Co-amorphous systems have been shown to be a promising strategy to address the poor water solubility of many drug candidates. However, little is known about the effect of downstream processing-induced stress on these systems. The aim of this study is to investigate the compaction properties of co-amorphous materials and their solid-state stability upon compaction. Model systems of co-amorphous materials consisting of carvedilol and the two co-formers aspartic acid and tryptophan were produced via spray drying. The solid state of matter was characterized using XRPD, DSC, and SEM. Co-amorphous tablets were produced with a compaction simulator, using varying amounts of MCC in the range of 24 to 95.5% (w/w) as a filler, and showed high compressibility. Higher contents of co-amorphous material led to an increase in the disintegration time; however, the tensile strength remained rather constant at around 3.8 MPa. No indication of recrystallization of the co-amorphous systems was observed. This study found that co-amorphous systems are able to deform plastically under pressure and form mechanically stable tablets. Full article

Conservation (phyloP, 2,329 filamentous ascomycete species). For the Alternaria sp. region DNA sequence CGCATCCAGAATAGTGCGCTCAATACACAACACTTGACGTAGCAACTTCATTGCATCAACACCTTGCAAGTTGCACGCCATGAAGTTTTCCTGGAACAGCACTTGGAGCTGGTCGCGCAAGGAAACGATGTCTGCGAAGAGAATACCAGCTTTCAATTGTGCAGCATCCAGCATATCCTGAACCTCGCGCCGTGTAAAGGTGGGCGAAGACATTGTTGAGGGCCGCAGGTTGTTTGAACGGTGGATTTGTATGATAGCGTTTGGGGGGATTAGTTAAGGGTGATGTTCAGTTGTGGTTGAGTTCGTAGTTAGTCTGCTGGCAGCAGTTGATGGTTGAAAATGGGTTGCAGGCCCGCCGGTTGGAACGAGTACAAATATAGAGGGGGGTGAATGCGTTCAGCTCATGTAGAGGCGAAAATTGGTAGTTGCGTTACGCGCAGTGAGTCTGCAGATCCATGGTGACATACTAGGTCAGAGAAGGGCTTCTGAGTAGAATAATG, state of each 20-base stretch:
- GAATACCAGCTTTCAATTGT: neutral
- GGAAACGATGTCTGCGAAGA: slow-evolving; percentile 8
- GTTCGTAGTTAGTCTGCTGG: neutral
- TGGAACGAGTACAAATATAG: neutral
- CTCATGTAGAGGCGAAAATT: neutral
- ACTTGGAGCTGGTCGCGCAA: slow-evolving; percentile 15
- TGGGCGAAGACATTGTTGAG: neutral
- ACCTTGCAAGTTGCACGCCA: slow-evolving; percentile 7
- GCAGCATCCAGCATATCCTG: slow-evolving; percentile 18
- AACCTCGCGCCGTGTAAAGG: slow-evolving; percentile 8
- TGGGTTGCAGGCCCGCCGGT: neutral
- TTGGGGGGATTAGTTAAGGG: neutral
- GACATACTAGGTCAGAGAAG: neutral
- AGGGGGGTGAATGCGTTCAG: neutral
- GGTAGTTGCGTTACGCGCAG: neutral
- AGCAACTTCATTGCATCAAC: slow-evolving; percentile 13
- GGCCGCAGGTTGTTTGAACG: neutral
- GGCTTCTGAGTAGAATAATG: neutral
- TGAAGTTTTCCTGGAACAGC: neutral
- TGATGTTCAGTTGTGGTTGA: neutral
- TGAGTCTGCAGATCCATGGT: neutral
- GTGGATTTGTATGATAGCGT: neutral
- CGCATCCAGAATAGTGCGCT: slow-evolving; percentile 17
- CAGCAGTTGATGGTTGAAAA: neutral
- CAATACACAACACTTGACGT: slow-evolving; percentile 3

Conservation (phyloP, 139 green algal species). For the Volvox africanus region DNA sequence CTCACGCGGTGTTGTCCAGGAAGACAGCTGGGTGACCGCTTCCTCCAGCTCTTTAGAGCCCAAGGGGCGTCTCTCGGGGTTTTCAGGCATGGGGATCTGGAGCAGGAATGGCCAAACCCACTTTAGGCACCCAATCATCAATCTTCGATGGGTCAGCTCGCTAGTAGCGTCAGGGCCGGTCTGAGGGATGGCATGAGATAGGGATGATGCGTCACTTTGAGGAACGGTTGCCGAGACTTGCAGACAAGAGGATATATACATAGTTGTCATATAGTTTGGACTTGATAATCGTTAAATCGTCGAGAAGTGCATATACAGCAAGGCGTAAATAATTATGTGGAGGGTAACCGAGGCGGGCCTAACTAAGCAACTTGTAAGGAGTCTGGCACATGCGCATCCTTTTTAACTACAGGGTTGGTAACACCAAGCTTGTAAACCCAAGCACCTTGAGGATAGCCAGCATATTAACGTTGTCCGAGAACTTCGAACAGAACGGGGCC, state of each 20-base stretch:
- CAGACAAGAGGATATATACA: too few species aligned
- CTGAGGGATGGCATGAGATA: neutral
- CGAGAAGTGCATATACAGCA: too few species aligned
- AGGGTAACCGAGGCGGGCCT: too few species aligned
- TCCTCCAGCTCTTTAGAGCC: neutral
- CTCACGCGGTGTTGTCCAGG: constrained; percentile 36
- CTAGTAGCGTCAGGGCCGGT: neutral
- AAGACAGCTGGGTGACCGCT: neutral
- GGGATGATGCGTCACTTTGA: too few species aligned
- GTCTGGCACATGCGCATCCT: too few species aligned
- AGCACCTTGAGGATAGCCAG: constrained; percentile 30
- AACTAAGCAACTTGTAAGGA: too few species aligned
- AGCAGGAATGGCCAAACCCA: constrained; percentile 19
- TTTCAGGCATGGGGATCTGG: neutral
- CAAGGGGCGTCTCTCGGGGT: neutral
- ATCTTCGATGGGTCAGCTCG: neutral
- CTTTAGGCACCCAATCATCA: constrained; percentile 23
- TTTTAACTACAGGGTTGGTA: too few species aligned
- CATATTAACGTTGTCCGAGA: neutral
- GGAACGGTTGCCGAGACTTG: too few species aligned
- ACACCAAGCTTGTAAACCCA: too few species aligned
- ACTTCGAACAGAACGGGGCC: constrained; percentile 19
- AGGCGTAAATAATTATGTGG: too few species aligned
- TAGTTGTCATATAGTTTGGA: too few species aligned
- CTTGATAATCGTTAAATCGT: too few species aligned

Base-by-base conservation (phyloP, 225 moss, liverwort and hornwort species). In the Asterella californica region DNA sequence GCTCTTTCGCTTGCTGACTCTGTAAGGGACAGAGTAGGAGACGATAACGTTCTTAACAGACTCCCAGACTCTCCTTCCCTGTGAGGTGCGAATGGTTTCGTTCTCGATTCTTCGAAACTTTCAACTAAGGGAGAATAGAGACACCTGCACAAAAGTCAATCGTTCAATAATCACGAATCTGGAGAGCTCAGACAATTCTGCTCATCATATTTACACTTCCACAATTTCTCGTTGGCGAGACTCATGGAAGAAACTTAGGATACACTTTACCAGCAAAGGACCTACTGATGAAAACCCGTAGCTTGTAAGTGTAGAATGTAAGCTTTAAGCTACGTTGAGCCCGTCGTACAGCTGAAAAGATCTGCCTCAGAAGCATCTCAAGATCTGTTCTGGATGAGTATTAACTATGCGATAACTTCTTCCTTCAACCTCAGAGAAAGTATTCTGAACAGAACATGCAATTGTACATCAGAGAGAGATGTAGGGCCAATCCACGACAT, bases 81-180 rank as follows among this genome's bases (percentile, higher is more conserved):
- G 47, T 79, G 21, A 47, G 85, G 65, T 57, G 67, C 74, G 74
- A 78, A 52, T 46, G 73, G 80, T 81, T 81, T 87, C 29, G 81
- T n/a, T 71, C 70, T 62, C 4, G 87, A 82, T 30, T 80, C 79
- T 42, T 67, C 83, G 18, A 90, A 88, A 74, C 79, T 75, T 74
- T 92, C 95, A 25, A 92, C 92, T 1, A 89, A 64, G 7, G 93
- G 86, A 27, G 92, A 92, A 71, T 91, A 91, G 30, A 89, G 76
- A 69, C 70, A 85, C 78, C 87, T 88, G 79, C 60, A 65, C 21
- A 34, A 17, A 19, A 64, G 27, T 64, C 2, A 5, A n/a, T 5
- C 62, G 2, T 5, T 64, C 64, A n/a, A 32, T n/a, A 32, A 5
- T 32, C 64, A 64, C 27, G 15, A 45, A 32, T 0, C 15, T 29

(This article belongs to the Special Issue Amorphous Drug Formulations: Progress, Challenges and Perspectives)
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19 pages, 10383 KiB  
Article
Prediction of Unwanted Crystallization of Freeze-Dried Protein Formulations Using α-Relaxation Measurements
by Sebastian Groël, Tim Menzen and Gerhard Winter
Pharmaceutics 2023, 15(2), 703; https://doi.org/10.3390/pharmaceutics15020703 - 20 Feb 2023
Cited by 2 | Viewed by 1418
Abstract
There is a lack of methods to predict the isothermal crystallization behavior of amorphous freeze-dried formulations stored below the glass transition temperature. This study applies isothermal microcalorimetry to predict long-term crystallization during product storage time. The relaxation curve of a fresh sample recorded [...] Read more.